While candies may not be the top safety concern in your home, pet owners should still be aware of potential hazards it poses. Smaller candies can pose a choking risk for pets and even the wrappers themselves could lead to intestinal blockages if ingested. Additionally, ingredients like xylitol (also known as birch sugar) that are found in many sweets can be toxic for both dogs and cats. And let’s not forget about chocolate, which is another common danger for our furry friends. (It’s worth noting that all that fat and sugar in candy is not exactly healthy for pets either.)

Don’t Let Pets Chew Cards

Many of our canine pals are very enthusiastic chewers. Even if Fido is usually good, you should probably err on the side of caution here, and be careful with cards. Paper isn’t a big deal in and of itself. The concern here is primarily with cards that play music or light up, as these items contain small pieces, which your pet definitely should not be eating.

Never Give Pets Alcohol

Like many other days, the romantic holiday has its own menu. Many couples celebrate Valentine’s Day with a candlelit dinner and a bottle of wine. Be careful here! You can get Fido a chew toy shaped like a wine bottle. Fluffy can even enjoy her own catnip wine, but don’t share the real stuff with your pet.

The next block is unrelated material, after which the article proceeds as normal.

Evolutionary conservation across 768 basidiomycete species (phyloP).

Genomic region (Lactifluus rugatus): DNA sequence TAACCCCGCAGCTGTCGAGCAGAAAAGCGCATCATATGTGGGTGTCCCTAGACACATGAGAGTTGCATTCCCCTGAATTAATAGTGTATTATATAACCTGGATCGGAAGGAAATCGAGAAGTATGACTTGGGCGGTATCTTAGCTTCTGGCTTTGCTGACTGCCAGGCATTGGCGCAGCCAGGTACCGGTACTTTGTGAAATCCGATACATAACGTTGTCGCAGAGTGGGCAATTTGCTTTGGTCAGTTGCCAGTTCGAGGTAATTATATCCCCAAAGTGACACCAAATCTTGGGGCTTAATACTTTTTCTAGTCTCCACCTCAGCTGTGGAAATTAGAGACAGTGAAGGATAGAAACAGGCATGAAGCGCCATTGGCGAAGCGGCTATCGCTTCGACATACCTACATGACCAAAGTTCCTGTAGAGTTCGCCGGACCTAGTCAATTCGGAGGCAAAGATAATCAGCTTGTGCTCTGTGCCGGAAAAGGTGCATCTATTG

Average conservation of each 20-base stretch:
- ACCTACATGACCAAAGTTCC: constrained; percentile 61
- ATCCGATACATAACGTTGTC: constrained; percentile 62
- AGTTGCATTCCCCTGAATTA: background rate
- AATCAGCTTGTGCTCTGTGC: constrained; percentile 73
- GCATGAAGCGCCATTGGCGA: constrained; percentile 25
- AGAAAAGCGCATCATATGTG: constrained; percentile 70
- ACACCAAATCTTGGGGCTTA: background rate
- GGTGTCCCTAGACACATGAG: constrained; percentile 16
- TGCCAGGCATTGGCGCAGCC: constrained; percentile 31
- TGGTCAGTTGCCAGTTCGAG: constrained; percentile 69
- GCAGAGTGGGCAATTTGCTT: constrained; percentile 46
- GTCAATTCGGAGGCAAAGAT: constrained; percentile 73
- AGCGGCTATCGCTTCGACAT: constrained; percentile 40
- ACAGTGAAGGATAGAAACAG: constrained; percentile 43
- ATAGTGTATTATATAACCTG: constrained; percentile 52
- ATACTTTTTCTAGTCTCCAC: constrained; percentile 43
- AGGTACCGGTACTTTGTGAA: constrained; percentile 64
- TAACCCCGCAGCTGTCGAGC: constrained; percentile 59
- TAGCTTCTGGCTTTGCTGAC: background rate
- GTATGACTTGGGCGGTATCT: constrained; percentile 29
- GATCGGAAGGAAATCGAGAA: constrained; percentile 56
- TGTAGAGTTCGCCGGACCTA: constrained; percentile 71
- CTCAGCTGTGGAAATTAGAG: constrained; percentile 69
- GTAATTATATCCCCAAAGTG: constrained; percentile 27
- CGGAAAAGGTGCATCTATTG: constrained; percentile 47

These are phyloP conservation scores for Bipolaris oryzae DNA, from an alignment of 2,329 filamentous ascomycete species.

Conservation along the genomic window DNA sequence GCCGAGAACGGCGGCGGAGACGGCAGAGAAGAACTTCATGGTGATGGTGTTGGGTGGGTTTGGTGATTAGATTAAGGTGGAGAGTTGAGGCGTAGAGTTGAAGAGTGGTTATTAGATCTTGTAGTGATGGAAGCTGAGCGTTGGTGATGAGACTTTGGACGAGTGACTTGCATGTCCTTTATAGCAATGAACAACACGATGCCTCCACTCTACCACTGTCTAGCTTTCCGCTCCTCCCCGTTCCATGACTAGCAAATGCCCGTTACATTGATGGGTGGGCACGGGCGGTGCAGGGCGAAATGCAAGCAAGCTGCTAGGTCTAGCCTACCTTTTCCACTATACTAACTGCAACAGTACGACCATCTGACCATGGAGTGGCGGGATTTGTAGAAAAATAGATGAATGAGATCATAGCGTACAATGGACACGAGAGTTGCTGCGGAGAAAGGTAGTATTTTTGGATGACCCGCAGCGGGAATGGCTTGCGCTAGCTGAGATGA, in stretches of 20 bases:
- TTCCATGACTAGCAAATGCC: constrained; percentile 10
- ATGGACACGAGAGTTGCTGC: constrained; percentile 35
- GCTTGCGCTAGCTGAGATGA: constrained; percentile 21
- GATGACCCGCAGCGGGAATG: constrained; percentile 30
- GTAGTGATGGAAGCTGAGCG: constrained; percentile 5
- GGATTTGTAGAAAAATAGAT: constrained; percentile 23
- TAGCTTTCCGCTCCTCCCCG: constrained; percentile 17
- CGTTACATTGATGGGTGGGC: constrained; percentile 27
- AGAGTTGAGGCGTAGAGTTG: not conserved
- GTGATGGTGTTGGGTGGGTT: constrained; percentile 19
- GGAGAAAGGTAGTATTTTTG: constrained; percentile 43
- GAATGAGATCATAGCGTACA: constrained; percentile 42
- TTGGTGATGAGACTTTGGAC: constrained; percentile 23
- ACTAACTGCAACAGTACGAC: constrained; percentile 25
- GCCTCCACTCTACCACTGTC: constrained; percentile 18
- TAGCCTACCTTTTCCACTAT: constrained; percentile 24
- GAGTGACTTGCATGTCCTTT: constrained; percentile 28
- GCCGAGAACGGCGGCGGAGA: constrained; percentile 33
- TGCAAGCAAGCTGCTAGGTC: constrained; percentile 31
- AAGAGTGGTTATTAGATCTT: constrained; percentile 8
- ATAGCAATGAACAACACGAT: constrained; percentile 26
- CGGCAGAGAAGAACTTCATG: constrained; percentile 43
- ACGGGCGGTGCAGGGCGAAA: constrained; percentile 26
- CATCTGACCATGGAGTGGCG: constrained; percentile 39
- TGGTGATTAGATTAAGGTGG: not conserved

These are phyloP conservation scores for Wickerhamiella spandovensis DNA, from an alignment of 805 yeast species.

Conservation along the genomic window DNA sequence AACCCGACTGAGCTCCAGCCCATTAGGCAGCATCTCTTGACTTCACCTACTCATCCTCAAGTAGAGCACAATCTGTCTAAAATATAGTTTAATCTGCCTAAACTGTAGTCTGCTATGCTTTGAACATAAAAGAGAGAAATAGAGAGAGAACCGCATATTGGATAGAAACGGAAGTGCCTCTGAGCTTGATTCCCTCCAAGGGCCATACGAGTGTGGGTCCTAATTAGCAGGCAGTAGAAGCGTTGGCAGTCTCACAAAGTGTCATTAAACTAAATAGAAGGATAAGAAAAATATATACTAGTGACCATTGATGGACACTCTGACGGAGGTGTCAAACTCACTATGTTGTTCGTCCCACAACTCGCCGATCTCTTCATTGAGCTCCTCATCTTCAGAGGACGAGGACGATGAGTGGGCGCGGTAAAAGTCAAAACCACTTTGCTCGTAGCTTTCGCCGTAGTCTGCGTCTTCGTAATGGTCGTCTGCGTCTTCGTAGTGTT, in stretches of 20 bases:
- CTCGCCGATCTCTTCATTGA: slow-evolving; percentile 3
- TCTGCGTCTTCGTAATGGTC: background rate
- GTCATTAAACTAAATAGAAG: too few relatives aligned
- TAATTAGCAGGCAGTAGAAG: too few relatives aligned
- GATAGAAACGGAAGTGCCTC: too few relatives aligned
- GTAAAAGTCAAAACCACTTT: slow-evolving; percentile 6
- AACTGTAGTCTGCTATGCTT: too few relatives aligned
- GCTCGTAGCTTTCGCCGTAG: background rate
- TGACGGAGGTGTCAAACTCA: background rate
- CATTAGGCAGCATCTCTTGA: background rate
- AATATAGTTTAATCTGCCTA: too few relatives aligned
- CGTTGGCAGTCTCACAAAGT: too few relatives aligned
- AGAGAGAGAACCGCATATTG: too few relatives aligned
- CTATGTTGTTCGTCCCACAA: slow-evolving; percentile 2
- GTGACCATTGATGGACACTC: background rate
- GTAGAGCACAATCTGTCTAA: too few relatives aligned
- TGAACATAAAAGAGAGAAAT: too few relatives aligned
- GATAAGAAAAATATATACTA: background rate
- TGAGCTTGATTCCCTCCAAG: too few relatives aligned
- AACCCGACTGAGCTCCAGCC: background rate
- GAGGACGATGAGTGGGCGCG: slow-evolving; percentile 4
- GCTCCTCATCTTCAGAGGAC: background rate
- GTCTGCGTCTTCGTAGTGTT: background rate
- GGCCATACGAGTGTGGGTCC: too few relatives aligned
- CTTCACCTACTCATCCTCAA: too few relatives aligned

Even ingesting small amounts of alcohol can cause your pet’s blood sugar, blood pressure, and body temperature to drop. Ingestion of enough can result in seizures, respiratory failure, and death for your pet.

Here are some common signs to watch out for:

  • Depression  
  • Lethargy
  • Lack Of Coordination
  • Drooling
  • Vomiting
  • Weakness
  • Collapse
  • Trouble Breathing

If you notice any of these issues, contact your Westminster, MD veterinarian immediately.

Pets and Valentine’s Day

Now that we’ve finished with the serious stuff, Let’s move on to the fun stuff. How about including Fido and Fluffy in your Valentine’s Day festivities? Pet product companies are making a wide variety of adorable accessories. These can make for some great photos! Your feline buddy can enjoy batting at a catnip heart, while Fido will look adorable posing in a flowery heart made out of rose petals. You can also get a cute jacket or blanket for him to wear.

Conclusion: Here’s to a paws-itively wonderful Valentine’s Day with your beloved pets! By following these safety tips, you can enjoy the sweet lovers’ holiday without compromising your pet’s well-being.

Happy Valentine’s Day! Contact us, your local Westminster, MD pet hospital, if you have questions about your pet’s health or care.